by Jennifer Retter
Dr. Sarah Beers struggled with getting pregnant. The physician turned to fellow doctors, searching out one of the most prestigious reproductive agencies at the Center for Assisted Reproduction (CARE) to try out a new procedure: frozen egg technology.
In the past, doctors froze sperm and embryos for assisted reproduction, but freezing eggs is a whole different challenge. In fact, until the CARE team perfected the use of frozen eggs in their first attempt for Dr. Beers’ pregnancy, the idea of a frozen “egg bank” had not been achieved by CARE for donation purposes.
Cryopreservation, the freezing of eggs, has allowed CARE to store more than 100 eggs for infertility patients in the North Texas region. These eggs will assist women searching for egg donors as well as women who want to save their own eggs before facing chemotherapy, which can cause ovarian difficulties and limit fertility.
Not only does egg freezing assist women in need of eggs now, but it provides flexibility for young women who want to put off starting a family. Women have the option to freeze their eggs and store them for later. For example, a 23-year-old can freeze her eggs to use again when she wants a child later. This way, she will not have to worry about illnesses destroying eggs or face many of the risks associated with pregnancy later in life.
Fertility Specialists of Texas, with locations in Dallas and Frisco, also offers cryopreservation as a new procedure geared toward younger women. The clinic issues a series of medications to women to help ovaries produce more eggs. Once eggs develop and are ready to be taken out, women are put under an anesthetic for a brief procedure to remove between 10 and 20 eggs. Following retraction, eggs are immediately frozen using vitrification, a technique that preserves eggs in their current state. When a woman is ready for pregnancy, the egg is “thawed” and remains in the same healthy, young state as it is transferred into the uterus.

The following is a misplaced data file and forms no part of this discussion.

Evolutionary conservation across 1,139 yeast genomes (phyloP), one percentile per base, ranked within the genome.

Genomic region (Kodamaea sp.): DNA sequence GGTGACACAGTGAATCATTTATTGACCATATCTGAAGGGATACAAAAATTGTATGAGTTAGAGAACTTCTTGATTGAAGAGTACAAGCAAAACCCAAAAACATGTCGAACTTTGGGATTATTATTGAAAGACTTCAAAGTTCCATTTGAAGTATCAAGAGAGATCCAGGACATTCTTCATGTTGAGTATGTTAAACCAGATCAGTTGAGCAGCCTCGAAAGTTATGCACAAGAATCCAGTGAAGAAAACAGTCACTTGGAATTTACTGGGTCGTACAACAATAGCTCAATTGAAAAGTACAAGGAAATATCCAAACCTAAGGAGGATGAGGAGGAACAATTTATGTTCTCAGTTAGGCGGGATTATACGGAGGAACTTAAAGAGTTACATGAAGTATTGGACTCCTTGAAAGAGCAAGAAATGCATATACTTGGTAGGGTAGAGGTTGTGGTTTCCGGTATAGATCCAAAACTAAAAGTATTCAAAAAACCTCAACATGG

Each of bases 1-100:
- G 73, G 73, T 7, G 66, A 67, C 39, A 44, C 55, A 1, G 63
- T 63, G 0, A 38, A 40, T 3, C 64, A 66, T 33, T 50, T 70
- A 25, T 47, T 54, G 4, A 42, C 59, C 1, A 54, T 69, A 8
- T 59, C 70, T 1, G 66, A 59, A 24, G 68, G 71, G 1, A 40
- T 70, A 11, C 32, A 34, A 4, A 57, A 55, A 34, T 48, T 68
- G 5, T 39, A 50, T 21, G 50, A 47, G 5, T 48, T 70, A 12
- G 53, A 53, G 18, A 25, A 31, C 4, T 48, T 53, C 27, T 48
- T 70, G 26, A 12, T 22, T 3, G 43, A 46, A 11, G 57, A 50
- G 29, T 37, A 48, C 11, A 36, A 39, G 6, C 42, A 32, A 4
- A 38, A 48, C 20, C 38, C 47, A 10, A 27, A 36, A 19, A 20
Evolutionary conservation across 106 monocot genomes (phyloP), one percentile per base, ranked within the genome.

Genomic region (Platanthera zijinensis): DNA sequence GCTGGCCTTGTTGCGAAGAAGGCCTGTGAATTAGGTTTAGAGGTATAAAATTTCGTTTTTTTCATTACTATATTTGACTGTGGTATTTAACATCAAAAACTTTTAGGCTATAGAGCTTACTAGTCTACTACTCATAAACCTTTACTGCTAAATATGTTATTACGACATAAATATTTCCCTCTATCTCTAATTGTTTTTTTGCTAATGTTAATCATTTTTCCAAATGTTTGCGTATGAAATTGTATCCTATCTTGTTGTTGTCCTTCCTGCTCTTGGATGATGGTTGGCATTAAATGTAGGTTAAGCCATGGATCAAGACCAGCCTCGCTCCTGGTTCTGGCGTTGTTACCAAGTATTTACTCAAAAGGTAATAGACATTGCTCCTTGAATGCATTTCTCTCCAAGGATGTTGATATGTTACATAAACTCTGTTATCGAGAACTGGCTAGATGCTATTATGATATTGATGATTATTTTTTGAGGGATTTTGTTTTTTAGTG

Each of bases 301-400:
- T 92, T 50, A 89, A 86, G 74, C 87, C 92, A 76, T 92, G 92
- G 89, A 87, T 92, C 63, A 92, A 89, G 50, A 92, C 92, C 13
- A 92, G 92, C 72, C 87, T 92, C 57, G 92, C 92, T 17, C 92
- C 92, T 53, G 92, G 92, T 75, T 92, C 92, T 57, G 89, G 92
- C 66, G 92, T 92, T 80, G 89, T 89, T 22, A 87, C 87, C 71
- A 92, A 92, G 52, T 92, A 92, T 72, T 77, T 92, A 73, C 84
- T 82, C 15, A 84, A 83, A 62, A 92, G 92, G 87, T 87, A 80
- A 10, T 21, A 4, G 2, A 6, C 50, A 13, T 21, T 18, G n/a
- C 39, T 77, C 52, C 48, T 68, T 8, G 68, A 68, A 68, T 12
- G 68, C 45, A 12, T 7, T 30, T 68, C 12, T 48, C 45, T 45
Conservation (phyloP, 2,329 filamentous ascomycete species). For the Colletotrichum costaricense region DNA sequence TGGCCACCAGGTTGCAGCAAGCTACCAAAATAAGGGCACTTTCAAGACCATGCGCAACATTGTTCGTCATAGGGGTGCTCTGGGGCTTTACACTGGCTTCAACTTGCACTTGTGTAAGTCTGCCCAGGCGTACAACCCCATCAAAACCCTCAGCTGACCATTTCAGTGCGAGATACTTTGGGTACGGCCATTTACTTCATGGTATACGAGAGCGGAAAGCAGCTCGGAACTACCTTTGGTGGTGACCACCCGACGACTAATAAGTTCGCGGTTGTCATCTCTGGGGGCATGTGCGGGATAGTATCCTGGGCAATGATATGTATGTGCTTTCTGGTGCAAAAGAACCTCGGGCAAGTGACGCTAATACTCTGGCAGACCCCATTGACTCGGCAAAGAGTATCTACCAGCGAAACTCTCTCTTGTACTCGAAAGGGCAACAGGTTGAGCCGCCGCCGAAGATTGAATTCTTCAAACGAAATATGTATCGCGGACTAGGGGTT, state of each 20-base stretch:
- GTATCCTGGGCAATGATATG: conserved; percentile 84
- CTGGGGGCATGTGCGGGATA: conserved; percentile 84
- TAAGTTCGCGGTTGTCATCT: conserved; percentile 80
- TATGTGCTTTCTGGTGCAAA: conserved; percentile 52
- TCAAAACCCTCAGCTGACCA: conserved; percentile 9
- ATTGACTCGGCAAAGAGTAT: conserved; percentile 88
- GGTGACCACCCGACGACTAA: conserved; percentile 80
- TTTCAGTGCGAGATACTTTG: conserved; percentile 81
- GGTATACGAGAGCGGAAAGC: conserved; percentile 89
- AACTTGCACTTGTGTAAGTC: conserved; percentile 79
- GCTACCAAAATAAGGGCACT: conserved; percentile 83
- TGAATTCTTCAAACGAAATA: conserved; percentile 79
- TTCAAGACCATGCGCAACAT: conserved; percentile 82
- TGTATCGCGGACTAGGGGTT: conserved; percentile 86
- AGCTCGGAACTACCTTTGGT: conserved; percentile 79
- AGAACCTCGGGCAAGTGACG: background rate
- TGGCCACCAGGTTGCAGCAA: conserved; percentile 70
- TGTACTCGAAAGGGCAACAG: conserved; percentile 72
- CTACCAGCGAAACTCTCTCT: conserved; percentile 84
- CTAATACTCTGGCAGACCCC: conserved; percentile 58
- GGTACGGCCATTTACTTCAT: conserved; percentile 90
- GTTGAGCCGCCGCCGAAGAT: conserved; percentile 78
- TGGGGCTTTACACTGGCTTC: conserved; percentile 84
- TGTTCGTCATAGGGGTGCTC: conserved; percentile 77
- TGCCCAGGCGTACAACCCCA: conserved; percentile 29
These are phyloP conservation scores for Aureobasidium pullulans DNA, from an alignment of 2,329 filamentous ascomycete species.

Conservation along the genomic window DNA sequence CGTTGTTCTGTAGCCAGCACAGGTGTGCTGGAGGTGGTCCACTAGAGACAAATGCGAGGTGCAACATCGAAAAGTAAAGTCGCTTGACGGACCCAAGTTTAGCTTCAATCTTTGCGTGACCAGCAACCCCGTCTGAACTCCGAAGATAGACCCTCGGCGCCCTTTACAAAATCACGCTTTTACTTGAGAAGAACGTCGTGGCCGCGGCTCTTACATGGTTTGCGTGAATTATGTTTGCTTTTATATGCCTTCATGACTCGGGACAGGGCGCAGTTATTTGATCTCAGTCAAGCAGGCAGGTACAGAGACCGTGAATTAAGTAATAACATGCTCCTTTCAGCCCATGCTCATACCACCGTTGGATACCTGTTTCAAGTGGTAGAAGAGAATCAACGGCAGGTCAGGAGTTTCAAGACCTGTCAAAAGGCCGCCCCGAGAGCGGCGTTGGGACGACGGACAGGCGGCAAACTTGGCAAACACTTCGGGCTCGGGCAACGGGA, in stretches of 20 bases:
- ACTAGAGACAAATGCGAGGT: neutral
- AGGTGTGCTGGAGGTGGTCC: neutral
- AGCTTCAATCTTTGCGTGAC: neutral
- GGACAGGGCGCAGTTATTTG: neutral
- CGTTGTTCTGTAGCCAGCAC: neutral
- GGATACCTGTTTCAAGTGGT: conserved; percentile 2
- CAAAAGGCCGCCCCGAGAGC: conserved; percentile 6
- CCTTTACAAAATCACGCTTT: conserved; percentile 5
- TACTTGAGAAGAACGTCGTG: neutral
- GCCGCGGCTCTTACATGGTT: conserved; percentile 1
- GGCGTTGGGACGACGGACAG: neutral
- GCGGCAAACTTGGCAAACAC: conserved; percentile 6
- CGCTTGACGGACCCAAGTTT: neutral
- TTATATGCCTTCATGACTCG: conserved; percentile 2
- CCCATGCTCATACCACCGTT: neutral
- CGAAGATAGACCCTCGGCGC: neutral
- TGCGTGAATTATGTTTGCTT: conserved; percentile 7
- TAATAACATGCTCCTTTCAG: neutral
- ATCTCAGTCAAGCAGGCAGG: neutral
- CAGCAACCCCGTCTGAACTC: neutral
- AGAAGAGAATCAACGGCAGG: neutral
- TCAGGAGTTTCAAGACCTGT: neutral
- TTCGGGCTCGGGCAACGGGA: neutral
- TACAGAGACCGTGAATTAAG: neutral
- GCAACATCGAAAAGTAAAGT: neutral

According to the American Society for Reproductive Medicine, cryopreservation is still in the experimental stage since the process is so new. Texas Health Assisted Reproduction Technology Services (ARTS), with locations in Dallas, Plano and Fort Worth, report a success rate of more than 80 percent. ARTS encourages women and men to go through extensive testing to determine the cause of infertility before freezing eggs.
For the first CARE mother, egg-freezing technology made all the difference. Beers is expecting her child in July.
Interested in being a part of the system? There are four ways to participate:
1. Donor If you are a healthy woman under the age of 32 with an interest in creating life for another couple, consider donating your eggs. Health records and testing determine who may be a potential donor. Through CARE, women can donate through six egg cycles. Financial compensation is included. Visit donoregginfo.com, a site within CARE North Texas’s network.
2. Surrogate Mother Women who wish to carry a baby for another women must pass several health exams. Contact CARE at 817.924.1572 or visit embryo.net for additional information.
3. Mother Does this article pertain directly to you? If you’ve struggled with other forms of lab pregnancy, such as in vitro fertilization, you may be a candidate for egg freezing technology. Follow in Beers’ footsteps and talk to your doctor about receiving a frozen donor egg.
4. Men Men can also donate sperm to a third party for assisted reproduction or freeze sperm before undergoing chemotherapy through CARE.